When I was seventeen, I made a decision to go to university rather than to art school. My reasoning was that if I went to university, it would lead to a profession with which I could support myself, whereas good jobs for artists were few and far between, I thought. (I believed in the starving artist in a garret cliche.) I could always paint on the side, I told myself.
Well, it didn't work out that way. Painting became only a hobby, not a passion, and in that, a hobby that I did not pursue at all for great stretches of time. My career has always been voracious, consuming most of my time.
I do not regret my decision to go to university, and to pursue the careers that I have had. I have had a good life, and very interesting, engaging work. When my first husband passed away at a young age leaving me with three small children, I was grateful that I had the education and skills to be able to hold down a good job and support my family well.
But I sometimes wonder about the path not taken. I was speaking with a new colleague recently, and I found out that in addition to his job as an administrator, he is also a painter. I asked him whether he had any time to pursue his art. "Oh yes," he said. "Evenings and weekends." Then he showed me two of his large and elaborate works, and his preparatory sketches for his work in progress. I left feeling inspired to try harder to make time in my life for creative pursuits.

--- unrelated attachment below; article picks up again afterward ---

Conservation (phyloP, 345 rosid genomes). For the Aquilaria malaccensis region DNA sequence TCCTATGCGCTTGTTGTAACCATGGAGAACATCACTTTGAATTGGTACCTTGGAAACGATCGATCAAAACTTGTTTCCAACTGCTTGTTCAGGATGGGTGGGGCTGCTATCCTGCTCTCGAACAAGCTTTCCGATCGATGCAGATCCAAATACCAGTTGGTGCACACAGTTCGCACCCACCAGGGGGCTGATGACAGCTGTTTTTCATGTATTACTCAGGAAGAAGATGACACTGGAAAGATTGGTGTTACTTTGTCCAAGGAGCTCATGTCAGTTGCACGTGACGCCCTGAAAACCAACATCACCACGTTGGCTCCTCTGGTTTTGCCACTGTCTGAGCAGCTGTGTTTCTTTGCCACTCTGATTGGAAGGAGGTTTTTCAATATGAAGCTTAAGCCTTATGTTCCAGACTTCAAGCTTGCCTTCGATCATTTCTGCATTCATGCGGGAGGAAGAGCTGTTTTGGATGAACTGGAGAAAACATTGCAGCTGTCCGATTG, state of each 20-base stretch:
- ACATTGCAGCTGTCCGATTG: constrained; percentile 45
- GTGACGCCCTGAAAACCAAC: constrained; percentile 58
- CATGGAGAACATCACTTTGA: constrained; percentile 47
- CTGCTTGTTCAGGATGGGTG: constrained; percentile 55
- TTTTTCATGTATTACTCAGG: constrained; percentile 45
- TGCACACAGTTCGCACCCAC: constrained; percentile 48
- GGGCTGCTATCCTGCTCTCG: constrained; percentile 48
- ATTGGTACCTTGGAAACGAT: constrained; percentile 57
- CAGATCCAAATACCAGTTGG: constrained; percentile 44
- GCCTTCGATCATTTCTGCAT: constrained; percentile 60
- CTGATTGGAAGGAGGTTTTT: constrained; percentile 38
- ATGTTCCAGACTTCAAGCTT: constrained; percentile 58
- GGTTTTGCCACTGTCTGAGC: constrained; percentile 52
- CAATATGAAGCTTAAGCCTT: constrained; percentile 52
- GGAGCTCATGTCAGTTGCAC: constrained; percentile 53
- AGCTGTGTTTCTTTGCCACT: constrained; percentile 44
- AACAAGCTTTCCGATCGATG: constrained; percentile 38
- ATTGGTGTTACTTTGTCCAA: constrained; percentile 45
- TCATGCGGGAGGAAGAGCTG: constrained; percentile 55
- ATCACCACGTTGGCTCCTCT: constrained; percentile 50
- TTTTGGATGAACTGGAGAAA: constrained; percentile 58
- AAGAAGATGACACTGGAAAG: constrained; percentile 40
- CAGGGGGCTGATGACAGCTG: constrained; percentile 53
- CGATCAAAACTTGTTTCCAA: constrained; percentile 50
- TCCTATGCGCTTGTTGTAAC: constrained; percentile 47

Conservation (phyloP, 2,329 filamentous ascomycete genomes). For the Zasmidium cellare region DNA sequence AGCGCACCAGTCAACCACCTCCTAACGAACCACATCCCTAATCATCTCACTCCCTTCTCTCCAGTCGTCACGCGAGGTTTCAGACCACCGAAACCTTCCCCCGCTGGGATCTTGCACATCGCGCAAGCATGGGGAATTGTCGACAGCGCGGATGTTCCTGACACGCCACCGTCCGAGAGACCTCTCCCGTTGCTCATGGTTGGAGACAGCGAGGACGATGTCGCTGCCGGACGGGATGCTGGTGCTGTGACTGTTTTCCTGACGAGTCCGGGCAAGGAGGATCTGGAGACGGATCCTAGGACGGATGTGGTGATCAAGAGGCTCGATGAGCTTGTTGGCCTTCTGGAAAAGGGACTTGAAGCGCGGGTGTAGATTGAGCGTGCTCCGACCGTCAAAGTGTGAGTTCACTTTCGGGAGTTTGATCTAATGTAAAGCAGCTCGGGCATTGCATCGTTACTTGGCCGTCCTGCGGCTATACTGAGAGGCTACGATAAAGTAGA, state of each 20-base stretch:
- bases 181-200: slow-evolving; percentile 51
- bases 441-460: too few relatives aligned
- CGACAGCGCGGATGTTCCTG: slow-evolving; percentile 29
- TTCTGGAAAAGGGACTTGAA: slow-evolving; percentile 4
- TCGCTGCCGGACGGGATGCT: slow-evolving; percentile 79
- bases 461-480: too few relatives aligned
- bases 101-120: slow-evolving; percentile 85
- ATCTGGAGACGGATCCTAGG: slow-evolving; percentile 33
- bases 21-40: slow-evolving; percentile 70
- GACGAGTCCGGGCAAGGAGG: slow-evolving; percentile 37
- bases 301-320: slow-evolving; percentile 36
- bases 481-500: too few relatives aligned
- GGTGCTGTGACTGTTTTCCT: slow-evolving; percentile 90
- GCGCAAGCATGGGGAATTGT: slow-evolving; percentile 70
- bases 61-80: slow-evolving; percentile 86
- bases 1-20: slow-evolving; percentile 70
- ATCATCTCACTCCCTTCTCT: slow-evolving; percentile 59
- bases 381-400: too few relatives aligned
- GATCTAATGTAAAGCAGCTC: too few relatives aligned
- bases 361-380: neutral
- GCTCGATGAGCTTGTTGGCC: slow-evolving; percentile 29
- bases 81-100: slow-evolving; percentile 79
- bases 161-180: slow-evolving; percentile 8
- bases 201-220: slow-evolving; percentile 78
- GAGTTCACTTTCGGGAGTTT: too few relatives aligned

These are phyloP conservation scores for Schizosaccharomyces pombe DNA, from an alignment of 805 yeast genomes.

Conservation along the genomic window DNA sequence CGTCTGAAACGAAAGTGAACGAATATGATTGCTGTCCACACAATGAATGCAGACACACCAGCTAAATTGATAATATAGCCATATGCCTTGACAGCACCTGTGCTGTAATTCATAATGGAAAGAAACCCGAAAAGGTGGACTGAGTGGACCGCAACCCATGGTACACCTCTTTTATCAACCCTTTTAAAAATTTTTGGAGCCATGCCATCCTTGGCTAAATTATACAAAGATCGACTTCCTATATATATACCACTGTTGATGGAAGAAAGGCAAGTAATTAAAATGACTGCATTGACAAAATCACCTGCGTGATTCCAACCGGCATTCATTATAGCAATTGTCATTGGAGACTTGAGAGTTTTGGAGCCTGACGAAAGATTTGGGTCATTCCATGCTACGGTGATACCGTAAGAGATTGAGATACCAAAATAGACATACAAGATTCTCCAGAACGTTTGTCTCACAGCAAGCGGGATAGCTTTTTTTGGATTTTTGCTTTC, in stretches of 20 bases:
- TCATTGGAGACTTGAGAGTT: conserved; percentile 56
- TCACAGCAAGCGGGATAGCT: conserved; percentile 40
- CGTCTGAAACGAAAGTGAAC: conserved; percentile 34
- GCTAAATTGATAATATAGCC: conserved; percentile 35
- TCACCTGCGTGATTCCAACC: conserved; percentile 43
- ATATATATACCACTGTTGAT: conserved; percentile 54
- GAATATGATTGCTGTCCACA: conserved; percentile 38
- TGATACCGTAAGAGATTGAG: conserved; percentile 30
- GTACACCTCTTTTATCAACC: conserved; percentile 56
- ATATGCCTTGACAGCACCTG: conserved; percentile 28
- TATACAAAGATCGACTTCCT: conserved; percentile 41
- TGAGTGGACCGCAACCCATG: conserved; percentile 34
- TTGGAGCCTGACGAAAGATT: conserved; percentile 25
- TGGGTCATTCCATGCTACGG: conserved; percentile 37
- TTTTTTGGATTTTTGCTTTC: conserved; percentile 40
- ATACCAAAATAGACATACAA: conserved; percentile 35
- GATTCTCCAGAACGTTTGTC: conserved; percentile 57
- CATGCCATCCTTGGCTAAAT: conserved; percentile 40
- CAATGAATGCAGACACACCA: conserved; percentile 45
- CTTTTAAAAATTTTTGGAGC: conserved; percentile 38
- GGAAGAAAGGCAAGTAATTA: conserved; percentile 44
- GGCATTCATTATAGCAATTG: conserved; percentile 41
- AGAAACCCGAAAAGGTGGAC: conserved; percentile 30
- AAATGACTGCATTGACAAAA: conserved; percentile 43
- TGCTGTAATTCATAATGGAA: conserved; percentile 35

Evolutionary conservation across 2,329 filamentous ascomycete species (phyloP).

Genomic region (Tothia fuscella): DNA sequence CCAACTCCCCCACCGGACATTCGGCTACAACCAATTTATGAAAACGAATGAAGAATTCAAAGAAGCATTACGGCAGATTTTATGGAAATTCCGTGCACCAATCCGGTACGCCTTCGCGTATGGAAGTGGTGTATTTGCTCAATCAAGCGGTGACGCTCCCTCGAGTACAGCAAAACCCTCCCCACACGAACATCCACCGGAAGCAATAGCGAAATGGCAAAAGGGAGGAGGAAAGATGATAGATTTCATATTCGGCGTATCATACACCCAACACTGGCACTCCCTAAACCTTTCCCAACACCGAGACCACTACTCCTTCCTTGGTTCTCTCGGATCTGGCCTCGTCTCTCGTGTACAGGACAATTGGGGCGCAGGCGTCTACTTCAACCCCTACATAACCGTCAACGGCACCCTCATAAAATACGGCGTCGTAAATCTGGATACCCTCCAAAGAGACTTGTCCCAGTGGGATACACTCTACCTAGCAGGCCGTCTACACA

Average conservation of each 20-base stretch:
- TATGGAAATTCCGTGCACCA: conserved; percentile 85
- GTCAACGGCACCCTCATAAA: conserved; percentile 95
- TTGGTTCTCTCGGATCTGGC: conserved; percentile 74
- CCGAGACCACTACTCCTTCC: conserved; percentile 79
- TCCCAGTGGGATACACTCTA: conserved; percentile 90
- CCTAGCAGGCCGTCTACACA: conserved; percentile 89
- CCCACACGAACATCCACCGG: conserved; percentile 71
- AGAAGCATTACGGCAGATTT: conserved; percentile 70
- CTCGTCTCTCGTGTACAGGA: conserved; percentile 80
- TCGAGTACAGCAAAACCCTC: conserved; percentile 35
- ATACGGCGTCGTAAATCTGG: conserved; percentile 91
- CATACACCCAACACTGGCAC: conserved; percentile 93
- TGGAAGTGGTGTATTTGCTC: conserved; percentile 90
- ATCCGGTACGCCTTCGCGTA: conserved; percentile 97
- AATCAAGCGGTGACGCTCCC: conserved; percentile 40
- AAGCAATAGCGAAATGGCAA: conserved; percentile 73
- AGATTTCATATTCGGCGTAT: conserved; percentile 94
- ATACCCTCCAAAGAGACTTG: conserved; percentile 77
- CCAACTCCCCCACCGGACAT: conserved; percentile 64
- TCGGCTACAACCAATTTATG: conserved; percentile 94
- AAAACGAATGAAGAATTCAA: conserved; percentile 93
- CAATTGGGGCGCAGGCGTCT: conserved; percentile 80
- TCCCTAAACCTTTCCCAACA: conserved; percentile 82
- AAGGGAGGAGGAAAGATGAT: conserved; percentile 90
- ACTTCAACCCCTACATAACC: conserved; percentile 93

I mentioned several posts ago that I signed up for an art class and have begun painting again. I was so nervous walking into that studio class full of strangers. The instructor came and looked through my painting supplies and told me that I was using a poor quality stretched canvas and that I had all kinds of unnecessary colours in my kit. I went ahead and planned out my painting, and as soon as I blocked it in, made some serious errors. I persisted, and the paint brush felt more like a whisk broom than a brush in my out-of-practice hands.
Several sessions have gone by and I have now finished that painting -- my first in eight or ten years. This is what it looked like after a couple of sessions (I was nearly in despair). I kept working away at it, and in between painting sessions, I would stand and stare at it, thinking about my next move.
Now the painting is finished. Although it might not be the best painting I have ever done, I am thrilled just to be painting again, and to have finished one. Now when I walk around, I am observing the world differently, thinking like a painter. I think about the shapes and colours of the landscape, and how I could represent it in a painting.